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Three-month weather outlook sticks with warmer than normal winter forecast

WILLISTON, N.D. -- It sure looks good on a map. The reality remains to be seen.

The Climate Prediction Center issued its monthly long-range temperature and precipitation outlooks Thursday. It contains very little change from earlier forecasts that the Northern Plains and much of the United States, should experience warmer than usual temperatures December through February.

That doesn't mean winter weather won't have an impact on the Minot region in the coming months, but it raises the probability that daytime high and low temperatures will be above average throughout the period.

A slowly developing El Nino is the main reason for the CPC's better than average temperature outlook for the region. Although all the requirements for an "official" El Nino have not yet been met, the National Oceanic and Atmospheric Administration contends formation of El Nino continues and will be influential to upcoming weather developments.

El Nino is an ocean-atmosphere climate interaction closely linked to warming sea surface temperatures in the equatorial Pacific. Historically, episodes of El Nino have meant warmer than usual temperatures and less than normal precipitation across the Northern Plains during the winter months.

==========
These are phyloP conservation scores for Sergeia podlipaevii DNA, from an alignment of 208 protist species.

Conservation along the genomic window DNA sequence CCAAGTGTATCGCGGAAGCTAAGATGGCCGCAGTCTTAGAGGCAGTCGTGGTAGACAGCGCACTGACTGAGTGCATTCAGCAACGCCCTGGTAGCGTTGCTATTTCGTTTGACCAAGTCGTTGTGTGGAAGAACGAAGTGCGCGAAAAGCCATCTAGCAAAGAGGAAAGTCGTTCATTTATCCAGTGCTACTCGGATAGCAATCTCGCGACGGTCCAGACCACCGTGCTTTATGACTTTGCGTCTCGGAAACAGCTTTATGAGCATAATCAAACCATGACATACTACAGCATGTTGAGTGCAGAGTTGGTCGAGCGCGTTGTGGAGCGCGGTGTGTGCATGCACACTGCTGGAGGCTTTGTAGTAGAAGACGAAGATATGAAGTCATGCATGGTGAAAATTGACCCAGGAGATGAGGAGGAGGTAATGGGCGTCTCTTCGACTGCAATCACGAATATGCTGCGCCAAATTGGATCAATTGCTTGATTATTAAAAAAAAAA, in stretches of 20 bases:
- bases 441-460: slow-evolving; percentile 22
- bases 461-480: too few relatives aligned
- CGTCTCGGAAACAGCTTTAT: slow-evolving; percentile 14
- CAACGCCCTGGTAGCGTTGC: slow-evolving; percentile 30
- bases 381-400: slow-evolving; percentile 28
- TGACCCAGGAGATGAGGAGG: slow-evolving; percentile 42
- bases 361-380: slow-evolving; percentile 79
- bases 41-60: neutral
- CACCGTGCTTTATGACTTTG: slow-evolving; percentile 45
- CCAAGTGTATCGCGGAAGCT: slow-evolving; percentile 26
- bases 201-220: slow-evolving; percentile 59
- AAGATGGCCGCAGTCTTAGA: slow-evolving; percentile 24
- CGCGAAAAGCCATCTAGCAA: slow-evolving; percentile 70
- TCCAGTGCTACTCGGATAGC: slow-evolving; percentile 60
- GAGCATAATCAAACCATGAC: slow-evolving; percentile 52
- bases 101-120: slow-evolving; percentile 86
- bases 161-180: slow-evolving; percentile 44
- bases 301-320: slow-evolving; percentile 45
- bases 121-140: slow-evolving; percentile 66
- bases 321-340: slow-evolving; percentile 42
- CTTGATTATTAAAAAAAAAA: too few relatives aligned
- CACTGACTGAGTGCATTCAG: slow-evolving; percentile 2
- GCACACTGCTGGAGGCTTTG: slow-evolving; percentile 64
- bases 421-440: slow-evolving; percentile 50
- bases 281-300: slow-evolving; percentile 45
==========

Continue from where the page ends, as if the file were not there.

The currently forming El Nino is not expected to develop into a strong weather influence but rather will be considered to be weak. In El Nino terms that likely translates into a three-month temperature difference in the days ahead of about one degree.

While that doesn't sound like a lot, it should make for a noticeable difference in the number of agreeable days this winter ahead and act as a sort of assurance that lengthy cold snaps will be limited in duration and intensity. Nevertheless,  winter is winter and there's always the likelihood of snowstorms and sub-zero temperatures.

NOAA is standing by its previously issued Winter Outlook that favors warmer temperatures for much of the U.S. The outlook says "warmer-than-normal conditions" and "drier-than-average conditions" are likely in the Northern Plains.

The most significant El Nino effect on North Dakota occurred in the record warm winter of 2015-2016. It was the warmest winter ever recorded for parts of the state. While this winter's El Nino won't reach that level it is expected to produce more days of favorable temperatures than a typical North Dakota winter.

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